Lichfield's University - Ancient and Modern

At our March open meeting the Society was addressed by Professor Christine King. Christine is a Vice Chancellor and the Chief Executive of Staffordshire University. Amongst her many academic interests she has written on ancient and modern history and has championed the avenues for life long learning and widening access into higher education.

Christine opened her talk by referring to Lichfield as `a Jewel in Staffordshire's Crown', immediately finding common ground with her audience, always a sign of a good speaker! She discussed Staffordshire University's association with the Cathedral particularly in the development of an educational partnership for a theological course with the significant by-product being the possible funding for the extensions to the Cathedral Study Centre, delayed following the unsuccessful Lottery bid. So look out for an MA study course in Theology in a future prospectus!

Christine developed her theme of Ancient and Modern education leading the audience from the establishment of a school in Lichfield at the time of St Chad focussed on religious interests, through to the modern Staffordshire University with its purpose built campus in Lichfield being part of the wider spread campuses in Stoke and Stafford and focussed on current interests such as IT. She traced the emergence of Universities and defined their raison d'etre as being the reflection of the advancement of Society and the process of learning and research as the advancement of the interests of that Society.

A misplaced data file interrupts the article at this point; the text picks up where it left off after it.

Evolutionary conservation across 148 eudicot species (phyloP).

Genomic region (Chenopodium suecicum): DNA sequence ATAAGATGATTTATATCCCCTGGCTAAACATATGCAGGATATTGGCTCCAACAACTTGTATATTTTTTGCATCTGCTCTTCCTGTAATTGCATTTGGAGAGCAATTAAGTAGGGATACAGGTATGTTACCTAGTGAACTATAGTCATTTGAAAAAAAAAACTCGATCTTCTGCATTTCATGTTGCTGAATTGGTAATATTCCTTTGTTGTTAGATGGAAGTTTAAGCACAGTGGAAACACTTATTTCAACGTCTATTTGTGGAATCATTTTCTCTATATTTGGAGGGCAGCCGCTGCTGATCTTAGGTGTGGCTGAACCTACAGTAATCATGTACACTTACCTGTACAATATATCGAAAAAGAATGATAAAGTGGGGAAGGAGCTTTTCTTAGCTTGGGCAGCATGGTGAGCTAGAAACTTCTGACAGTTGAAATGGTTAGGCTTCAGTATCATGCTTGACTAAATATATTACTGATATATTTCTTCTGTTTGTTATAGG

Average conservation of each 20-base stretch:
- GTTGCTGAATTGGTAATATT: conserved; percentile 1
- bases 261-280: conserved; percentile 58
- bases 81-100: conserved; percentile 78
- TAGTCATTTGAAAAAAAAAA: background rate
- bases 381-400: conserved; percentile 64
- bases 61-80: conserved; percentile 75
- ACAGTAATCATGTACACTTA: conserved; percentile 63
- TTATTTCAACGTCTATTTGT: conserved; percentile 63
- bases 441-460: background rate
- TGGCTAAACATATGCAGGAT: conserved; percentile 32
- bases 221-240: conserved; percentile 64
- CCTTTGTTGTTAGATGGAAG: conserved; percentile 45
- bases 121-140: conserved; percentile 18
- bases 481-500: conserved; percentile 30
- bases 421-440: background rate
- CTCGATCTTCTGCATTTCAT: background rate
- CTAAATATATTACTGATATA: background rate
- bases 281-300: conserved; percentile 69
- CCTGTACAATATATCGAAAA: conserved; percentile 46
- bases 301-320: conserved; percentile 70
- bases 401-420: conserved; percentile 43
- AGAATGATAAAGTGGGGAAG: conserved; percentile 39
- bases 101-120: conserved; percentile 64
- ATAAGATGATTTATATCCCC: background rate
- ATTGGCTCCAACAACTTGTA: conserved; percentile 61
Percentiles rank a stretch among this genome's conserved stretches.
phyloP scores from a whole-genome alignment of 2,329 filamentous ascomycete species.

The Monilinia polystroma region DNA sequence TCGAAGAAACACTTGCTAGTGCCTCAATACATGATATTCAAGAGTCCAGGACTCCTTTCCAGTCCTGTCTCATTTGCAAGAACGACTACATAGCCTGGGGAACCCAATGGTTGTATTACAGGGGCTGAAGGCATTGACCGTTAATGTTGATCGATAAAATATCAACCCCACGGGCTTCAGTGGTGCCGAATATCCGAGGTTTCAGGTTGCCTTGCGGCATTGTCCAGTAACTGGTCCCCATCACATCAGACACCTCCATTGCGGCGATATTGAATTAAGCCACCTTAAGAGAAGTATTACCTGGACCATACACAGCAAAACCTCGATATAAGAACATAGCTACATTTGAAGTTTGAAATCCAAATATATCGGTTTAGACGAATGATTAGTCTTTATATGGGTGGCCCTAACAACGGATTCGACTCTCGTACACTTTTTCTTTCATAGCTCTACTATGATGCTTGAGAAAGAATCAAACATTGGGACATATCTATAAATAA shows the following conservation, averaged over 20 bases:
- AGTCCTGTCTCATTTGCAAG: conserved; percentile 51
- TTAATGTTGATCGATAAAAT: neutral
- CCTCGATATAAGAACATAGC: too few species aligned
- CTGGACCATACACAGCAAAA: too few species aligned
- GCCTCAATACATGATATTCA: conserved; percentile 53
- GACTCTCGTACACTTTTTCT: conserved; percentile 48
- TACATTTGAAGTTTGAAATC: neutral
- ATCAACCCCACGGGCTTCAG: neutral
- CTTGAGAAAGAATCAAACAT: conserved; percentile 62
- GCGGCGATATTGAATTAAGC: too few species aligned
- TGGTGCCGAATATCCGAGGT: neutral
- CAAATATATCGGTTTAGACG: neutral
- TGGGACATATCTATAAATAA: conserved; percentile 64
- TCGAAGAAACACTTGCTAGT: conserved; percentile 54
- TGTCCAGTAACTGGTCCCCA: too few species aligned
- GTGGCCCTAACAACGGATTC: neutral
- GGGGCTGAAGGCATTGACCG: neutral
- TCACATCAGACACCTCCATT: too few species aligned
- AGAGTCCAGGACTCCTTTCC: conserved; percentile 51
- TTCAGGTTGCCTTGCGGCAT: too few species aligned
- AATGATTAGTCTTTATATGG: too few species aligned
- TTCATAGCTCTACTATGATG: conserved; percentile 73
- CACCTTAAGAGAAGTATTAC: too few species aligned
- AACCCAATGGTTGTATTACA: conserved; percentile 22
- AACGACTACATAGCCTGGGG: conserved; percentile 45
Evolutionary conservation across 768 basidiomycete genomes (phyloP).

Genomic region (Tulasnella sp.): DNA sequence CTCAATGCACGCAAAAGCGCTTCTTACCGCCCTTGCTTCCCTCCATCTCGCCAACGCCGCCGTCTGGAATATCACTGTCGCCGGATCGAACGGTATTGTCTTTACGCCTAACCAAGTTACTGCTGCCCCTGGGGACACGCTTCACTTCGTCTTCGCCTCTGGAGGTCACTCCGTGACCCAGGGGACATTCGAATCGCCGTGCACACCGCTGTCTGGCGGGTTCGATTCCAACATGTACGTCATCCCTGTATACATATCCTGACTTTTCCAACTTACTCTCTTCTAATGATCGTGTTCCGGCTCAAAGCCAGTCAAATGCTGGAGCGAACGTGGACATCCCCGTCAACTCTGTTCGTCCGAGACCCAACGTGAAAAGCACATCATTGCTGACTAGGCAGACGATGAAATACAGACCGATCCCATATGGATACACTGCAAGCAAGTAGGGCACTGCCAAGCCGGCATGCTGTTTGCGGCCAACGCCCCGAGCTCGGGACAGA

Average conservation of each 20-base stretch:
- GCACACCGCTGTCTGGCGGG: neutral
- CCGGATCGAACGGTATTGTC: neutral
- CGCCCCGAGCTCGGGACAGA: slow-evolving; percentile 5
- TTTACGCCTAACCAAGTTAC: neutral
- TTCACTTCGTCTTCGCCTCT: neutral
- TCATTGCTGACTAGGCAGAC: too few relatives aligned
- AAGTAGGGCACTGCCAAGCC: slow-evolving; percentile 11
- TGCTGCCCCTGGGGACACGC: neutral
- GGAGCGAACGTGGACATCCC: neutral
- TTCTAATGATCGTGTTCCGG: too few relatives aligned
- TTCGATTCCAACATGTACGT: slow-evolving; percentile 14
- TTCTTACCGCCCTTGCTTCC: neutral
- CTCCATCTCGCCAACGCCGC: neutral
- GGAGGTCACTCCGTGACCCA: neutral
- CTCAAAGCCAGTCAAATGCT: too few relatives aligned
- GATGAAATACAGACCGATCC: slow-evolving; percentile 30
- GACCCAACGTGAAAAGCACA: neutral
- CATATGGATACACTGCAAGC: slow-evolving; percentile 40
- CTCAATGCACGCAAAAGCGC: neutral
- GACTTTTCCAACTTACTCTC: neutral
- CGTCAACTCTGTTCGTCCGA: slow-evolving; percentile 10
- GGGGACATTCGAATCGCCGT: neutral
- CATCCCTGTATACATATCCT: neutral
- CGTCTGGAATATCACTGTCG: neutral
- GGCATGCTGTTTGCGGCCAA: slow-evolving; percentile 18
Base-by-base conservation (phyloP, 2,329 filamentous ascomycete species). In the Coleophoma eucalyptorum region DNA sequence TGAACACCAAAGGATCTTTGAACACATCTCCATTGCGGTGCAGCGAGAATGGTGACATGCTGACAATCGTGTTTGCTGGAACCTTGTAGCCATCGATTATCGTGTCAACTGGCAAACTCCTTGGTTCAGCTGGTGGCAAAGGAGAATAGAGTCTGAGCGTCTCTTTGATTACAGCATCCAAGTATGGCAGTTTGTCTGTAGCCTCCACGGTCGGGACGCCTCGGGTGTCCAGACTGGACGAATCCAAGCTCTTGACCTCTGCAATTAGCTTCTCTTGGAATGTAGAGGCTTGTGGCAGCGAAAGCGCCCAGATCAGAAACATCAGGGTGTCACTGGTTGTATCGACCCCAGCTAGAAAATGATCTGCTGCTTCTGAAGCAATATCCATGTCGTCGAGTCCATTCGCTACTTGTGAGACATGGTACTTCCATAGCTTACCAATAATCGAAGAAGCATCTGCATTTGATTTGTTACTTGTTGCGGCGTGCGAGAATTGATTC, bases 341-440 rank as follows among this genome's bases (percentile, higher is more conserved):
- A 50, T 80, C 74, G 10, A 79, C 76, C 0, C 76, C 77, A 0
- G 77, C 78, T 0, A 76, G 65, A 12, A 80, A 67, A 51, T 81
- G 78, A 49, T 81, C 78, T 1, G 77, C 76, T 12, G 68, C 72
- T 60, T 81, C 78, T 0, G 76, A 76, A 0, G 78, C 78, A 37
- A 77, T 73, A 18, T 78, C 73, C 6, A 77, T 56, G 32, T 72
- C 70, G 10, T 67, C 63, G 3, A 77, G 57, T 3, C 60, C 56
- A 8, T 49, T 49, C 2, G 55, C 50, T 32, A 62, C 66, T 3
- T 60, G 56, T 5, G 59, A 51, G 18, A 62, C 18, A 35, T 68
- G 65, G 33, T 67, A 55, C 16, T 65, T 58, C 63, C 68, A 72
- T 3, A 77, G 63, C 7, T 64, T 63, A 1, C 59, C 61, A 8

Christine traced the general emergence of the modern University from Tudor times via the Redbricks of the Victorians and on to modern developments. Two percent of students leaving school in the 1960's went on to University. By contrast the figure is now 40 percent and the Government's well publicised ambition is for this to advance to fifty percent. All very optimistic but with the dead hand of Government always present and of course a worrying financial crisis to navigate, this ambition may b difficult to achieve. She described four tenets for the emergence and continued existence of Universities: one, for its civilising and cultural influence; two, to represent the values and diversity of a fair Society; three, to teach skills for bus ness and the professions and four, to assist in knowledge transfer by research work. Interestingly, she alluded to the 'class' attitudes of some Universities manifested by their `sniffy' attitudes to others, reminiscent of the famous Cleese, Barker and Corbett comedy sketch.

Christine delivered an articulate, well-polished and intimate talk, seated amongst and with close contact with the audience. Refreshingly, with no PowerPoint display anywhere within range! But by far the most interesting part of the evening was the Speaker's encouragement of participation of the audience and the Q & A session produced many lively questions. All were handled with consummate skill by the speaker but nevertheless still left many issues in the air. Do students (described as customers) get a fair deal from the student loans procedures (25,000 of indebtedness following a three year course)? Do Schools prepare their pupils to a standard necessary to commence their University course? Why has Staffordshire University stopped offering vocational courses enjoyed so much by retirees etc? The many questions and statement of opinion were a reflection of the importance attributed to education and continuing worries about Government policy towards and funding for education. Deeds not words are necessary, a view that was endorsed by our Speaker. It was a stimulating, thoughtful and most enjoyable evening.

Tony Crookes
March 2009